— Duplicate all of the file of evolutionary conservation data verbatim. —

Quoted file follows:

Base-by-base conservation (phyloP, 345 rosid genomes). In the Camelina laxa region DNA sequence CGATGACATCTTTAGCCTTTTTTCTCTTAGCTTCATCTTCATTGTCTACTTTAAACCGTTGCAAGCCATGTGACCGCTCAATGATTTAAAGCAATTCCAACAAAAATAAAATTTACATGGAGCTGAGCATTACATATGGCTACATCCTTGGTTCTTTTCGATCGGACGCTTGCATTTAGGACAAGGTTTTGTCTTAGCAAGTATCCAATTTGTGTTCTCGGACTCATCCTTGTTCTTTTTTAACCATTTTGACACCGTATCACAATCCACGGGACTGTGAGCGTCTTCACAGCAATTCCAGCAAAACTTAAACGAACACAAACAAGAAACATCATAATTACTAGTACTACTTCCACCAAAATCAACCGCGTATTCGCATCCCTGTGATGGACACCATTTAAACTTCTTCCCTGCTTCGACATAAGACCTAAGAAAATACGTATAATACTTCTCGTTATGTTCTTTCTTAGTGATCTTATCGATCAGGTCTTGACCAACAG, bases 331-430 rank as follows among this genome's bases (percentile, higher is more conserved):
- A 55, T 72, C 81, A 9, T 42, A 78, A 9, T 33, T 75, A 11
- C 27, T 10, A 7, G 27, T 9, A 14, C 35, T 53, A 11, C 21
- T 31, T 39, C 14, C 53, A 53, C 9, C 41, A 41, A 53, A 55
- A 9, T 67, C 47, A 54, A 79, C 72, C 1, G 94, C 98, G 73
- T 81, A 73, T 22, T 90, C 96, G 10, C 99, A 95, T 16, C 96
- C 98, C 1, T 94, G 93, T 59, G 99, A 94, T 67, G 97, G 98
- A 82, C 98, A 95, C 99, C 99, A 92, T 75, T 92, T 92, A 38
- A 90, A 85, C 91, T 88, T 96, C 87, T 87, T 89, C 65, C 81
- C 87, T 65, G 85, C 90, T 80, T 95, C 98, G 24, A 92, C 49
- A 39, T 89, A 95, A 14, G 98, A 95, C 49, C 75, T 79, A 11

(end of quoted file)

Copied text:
Base-by-base conservation (phyloP, 345 rosid genomes). In the Camelina laxa region DNA sequence CGATGACATCTTTAGCCTTTTTTCTCTTAGCTTCATCTTCATTGTCTACTTTAAACCGTTGCAAGCCATGTGACCGCTCAATGATTTAAAGCAATTCCAACAAAAATAAAATTTACATGGAGCTGAGCATTACATATGGCTACATCCTTGGTTCTTTTCGATCGGACGCTTGCATTTAGGACAAGGTTTTGTCTTAGCAAGTATCCAATTTGTGTTCTCGGACTCATCCTTGTTCTTTTTTAACCATTTTGACACCGTATCACAATCCACGGGACTGTGAGCGTCTTCACAGCAATTCCAGCAAAACTTAAACGAACACAAACAAGAAACATCATAATTACTAGTACTACTTCCACCAAAATCAACCGCGTATTCGCATCCCTGTGATGGACACCATTTAAACTTCTTCCCTGCTTCGACATAAGACCTAAGAAAATACGTATAATACTTCTCGTTATGTTCTTTCTTAGTGATCTTATCGATCAGGTCTTGACCAACAG, bases 331-430 rank as follows among this genome's bases (percentile, higher is more conserved):
- A 55, T 72, C 81, A 9, T 42, A 78, A 9, T 33, T 75, A 11
- C 27, T 10, A 7, G 27, T 9, A 14, C 35, T 53, A 11, C 21
- T 31, T 39, C 14, C 53, A 53, C 9, C 41, A 41, A 53, A 55
- A 9, T 67, C 47, A 54, A 79, C 72, C 1, G 94, C 98, G 73
- T 81, A 73, T 22, T 90, C 96, G 10, C 99, A 95, T 16, C 96
- C 98, C 1, T 94, G 93, T 59, G 99, A 94, T 67, G 97, G 98
- A 82, C 98, A 95, C 99, C 99, A 92, T 75, T 92, T 92, A 38
- A 90, A 85, C 91, T 88, T 96, C 87, T 87, T 89, C 65, C 81
- C 87, T 65, G 85, C 90, T 80, T 95, C 98, G 24, A 92, C 49
- A 39, T 89, A 95, A 14, G 98, A 95, C 49, C 75, T 79, A 11